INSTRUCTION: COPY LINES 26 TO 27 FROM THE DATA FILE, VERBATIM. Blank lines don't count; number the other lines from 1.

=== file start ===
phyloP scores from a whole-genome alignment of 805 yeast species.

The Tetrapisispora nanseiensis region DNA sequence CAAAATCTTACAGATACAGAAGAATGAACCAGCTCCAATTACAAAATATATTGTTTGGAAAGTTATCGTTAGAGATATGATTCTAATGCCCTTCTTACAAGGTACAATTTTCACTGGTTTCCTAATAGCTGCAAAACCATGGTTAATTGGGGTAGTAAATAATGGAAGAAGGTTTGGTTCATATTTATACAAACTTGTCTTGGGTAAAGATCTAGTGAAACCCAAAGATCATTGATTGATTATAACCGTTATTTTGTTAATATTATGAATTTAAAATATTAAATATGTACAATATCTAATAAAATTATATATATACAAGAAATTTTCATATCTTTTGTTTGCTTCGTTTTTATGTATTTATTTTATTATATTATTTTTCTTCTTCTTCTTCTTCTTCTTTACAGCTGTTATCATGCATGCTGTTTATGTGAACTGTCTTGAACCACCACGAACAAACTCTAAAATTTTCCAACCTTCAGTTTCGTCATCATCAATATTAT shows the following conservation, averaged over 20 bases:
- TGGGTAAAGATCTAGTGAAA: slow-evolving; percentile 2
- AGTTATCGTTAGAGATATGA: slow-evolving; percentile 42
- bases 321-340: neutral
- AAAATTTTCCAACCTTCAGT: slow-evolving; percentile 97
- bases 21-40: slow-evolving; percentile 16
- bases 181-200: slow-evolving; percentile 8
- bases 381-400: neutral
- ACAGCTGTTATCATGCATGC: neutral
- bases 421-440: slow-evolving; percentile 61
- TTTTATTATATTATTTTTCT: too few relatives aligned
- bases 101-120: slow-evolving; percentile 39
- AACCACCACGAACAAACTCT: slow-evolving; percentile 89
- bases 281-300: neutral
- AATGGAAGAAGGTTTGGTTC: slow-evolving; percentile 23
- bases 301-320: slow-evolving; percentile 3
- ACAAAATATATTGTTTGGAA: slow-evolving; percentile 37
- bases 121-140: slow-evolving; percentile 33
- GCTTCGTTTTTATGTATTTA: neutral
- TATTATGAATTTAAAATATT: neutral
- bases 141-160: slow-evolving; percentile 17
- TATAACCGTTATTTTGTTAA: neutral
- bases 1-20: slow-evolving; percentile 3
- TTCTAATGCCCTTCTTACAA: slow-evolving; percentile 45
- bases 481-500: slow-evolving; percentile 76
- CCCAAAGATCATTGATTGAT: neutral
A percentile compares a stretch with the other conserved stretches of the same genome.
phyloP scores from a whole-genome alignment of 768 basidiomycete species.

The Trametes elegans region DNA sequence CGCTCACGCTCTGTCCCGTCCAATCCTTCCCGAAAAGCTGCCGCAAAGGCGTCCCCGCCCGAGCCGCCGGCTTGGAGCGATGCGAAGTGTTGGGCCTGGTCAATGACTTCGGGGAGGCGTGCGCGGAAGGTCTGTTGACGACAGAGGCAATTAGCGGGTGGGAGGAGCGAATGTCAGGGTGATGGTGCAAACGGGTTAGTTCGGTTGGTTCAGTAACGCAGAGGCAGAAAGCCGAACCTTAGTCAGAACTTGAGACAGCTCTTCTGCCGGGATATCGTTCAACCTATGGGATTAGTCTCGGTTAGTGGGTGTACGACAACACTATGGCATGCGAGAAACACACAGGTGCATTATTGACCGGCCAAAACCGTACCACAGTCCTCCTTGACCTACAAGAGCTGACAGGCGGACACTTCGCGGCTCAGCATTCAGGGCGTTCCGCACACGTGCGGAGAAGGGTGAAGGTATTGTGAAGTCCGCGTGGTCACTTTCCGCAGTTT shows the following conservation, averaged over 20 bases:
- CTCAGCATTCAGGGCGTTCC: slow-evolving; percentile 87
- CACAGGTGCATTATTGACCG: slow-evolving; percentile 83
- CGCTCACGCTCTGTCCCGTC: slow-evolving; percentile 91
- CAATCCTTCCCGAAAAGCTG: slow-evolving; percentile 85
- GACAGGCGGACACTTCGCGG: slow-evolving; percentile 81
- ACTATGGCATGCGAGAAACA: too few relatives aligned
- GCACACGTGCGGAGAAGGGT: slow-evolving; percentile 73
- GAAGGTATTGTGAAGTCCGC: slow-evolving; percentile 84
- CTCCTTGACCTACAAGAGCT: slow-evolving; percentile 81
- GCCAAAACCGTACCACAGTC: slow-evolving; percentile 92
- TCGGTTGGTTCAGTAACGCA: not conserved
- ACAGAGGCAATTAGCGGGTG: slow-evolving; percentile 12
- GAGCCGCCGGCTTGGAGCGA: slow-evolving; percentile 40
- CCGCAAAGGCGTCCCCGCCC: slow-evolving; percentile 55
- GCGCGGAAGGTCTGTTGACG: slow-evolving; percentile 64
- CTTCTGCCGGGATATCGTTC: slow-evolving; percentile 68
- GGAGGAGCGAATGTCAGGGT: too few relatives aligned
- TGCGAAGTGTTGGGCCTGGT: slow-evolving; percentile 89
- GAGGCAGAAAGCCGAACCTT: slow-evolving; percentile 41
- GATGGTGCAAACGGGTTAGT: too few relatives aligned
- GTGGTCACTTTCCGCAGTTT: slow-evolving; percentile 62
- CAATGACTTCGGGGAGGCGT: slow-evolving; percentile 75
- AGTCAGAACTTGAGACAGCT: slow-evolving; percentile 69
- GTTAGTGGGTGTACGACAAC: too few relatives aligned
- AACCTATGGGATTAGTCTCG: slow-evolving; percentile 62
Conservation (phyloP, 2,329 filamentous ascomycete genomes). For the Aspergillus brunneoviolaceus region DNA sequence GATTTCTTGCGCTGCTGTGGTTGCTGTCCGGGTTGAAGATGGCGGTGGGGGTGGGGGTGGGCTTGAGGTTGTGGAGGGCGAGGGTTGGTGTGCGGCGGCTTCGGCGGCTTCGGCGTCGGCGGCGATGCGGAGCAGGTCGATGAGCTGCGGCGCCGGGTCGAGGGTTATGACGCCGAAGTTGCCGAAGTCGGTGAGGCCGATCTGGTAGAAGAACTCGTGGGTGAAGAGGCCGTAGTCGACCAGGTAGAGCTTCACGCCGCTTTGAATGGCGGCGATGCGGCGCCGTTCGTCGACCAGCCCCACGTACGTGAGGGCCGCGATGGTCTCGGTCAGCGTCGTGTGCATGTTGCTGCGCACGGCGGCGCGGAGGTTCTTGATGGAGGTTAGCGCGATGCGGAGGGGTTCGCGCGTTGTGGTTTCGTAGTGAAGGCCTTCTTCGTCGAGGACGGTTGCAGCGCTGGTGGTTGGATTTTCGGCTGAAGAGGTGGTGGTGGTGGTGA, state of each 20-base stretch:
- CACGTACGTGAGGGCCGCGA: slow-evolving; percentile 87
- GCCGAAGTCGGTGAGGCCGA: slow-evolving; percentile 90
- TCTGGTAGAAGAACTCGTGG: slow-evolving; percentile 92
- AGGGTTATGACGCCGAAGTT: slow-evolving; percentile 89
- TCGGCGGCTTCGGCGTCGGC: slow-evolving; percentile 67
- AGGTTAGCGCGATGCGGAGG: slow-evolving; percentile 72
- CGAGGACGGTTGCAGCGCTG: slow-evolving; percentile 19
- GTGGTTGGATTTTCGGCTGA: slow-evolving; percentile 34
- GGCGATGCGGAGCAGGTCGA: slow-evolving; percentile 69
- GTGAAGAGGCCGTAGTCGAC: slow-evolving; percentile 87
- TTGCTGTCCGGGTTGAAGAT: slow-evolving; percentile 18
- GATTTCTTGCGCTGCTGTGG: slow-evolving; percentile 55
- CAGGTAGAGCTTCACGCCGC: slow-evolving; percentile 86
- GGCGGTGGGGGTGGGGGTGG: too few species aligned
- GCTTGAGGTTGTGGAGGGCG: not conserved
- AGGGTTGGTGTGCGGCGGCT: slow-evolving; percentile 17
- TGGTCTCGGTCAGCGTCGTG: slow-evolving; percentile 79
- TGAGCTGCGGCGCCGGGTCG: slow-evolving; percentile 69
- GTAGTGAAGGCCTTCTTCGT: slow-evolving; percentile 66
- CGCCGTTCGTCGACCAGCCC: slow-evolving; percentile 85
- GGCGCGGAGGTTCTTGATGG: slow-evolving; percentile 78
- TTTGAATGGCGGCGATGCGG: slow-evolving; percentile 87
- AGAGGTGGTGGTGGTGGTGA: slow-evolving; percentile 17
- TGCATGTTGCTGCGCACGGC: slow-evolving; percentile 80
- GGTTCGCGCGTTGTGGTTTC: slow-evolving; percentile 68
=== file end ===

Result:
- bases 481-500: slow-evolving; percentile 76
- CCCAAAGATCATTGATTGAT: neutral